In human Th lymphocytes, the Th17 cell plasticity can lead to different subsets, including IL-17/IL-10 secreting cells that in some cases can be protective for some bacterial infections; however, Th17 cells can also acquire the ability of IL-17/IFN-γ production that promote chronicity in inflammatory disorders [56, 63]. When Th17 knockout mice were infected with B. melitensis, no effect was described after elimination of this cell subset, revealing that Th17 cells may not affect the course of the infection [55]. In relation to this, although Th17 lymphocytes have been implicated with pathogenicity of rheumatoid arthritis, many IL-17 targeted therapies have failed to control the disease signs and symptoms [64]. However, the use of antibodies that neutralize TNF-α, a cytokine that can bias Th17 cells towards pathogenic Th1/Th17 cells, can specifically decrease this cell subset, improving symptomatic lesions [56, 63]. This indicate that a variety of Th17 cells can be induced and differentially affect the immune response.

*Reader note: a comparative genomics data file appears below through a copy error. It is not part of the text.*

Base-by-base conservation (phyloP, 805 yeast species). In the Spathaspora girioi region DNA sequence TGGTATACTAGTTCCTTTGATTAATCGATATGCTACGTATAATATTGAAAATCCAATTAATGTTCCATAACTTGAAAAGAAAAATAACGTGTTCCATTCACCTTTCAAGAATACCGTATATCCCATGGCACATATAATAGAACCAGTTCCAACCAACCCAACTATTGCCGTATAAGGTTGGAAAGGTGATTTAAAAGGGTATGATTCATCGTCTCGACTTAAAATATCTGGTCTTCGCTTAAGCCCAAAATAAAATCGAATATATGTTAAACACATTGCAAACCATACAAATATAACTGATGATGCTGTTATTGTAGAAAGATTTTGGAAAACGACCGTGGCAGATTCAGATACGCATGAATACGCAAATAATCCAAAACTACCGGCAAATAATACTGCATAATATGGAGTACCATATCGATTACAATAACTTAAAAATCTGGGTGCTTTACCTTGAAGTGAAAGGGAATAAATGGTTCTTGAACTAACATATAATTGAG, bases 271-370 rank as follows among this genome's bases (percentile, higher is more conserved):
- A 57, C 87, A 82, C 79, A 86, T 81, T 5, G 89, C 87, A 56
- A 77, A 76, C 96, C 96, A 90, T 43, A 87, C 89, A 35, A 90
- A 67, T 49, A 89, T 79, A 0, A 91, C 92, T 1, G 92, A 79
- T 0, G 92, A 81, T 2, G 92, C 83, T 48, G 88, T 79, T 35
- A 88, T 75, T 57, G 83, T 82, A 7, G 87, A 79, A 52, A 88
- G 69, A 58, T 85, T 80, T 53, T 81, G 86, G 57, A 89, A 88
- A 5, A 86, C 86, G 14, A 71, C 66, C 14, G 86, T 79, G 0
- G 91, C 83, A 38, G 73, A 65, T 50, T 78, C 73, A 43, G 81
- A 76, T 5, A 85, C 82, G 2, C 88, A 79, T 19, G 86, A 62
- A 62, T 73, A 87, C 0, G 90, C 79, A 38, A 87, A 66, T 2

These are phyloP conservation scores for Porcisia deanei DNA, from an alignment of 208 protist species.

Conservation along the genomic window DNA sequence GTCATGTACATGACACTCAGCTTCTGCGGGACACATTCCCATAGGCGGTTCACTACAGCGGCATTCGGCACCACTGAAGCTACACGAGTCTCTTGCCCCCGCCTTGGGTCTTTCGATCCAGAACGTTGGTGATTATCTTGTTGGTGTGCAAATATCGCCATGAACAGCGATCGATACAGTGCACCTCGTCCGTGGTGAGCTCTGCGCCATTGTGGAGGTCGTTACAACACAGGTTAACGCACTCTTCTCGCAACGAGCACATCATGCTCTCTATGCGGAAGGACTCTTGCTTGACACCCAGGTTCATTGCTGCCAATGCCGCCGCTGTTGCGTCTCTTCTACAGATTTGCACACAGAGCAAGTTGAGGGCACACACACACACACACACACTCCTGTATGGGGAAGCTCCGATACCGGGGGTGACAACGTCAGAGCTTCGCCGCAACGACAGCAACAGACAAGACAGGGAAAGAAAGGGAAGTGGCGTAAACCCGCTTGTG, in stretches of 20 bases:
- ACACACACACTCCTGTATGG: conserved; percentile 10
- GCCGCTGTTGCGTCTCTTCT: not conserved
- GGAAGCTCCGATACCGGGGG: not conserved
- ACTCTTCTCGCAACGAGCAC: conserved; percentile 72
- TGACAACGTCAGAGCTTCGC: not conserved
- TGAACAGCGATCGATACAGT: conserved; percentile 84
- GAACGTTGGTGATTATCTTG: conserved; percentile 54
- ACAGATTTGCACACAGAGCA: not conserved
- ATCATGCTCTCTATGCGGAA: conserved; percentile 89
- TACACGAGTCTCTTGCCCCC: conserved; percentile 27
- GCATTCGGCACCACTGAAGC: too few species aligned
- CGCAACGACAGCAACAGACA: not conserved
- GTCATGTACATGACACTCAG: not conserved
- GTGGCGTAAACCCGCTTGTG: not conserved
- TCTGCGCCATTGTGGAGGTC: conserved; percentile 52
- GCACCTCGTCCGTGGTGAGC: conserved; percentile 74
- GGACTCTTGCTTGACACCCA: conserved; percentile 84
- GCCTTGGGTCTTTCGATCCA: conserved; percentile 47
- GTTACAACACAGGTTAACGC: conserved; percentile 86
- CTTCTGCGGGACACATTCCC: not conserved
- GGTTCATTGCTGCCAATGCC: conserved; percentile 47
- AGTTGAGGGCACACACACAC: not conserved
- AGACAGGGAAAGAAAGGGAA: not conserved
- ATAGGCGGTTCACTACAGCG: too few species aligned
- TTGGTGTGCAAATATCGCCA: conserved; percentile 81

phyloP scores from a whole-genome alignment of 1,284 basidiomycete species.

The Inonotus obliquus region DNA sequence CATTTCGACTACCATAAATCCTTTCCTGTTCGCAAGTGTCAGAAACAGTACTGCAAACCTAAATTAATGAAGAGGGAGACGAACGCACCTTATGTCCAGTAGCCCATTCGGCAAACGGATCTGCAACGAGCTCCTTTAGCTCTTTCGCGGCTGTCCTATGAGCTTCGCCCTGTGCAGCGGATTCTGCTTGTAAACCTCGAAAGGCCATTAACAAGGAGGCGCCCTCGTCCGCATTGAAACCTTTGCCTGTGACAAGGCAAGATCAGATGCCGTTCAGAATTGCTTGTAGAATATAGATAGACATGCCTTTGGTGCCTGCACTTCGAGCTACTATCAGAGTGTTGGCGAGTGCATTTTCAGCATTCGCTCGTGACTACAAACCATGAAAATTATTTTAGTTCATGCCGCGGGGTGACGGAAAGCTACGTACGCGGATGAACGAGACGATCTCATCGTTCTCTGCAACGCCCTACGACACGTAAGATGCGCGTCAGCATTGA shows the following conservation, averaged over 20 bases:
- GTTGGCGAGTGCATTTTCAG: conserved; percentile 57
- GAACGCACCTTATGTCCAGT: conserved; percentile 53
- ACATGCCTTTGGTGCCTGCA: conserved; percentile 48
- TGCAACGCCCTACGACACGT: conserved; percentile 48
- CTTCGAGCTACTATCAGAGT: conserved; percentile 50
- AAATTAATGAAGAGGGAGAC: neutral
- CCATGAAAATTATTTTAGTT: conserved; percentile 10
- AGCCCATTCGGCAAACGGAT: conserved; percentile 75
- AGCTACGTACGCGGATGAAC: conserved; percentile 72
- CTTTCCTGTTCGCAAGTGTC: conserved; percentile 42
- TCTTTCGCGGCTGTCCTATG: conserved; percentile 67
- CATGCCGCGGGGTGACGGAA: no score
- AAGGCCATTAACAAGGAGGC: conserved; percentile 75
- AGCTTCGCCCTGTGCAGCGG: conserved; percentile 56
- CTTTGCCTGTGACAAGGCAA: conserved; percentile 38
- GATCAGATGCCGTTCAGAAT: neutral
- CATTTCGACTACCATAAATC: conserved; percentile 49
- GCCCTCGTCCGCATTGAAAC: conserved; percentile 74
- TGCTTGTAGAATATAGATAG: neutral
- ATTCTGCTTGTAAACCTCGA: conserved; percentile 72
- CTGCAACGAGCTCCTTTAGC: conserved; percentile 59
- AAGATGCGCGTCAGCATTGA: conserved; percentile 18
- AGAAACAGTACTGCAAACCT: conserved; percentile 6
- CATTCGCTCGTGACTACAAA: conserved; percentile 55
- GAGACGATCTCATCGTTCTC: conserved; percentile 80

The results of the present investigation strongly suggest that the differences in the cytokine patterns observed between canine and human DCs could have an impact in the development of the B. canis infection. Thus, a more effective Th1 immune response is displayed in human, while a Th1/Th17 immune response is displayed in dogs, impairing the elimination of the bacteria and favoring its pathogenicity. The involvement of the Th17-type immune response could also explain the long periods of asymptomatic relapses, because these cells are characterized by long periods of dormant phases, followed by short periods of cell activation. Taken together, these data contribute at least in part to elucidate the canine brucellosis immunopathology and to a better understanding of canine immunology through the description of IL-17 producing canine DCs.

Notes

Declarations

Competing interests

The authors declare that they have no competing interests.

Authors’ contributions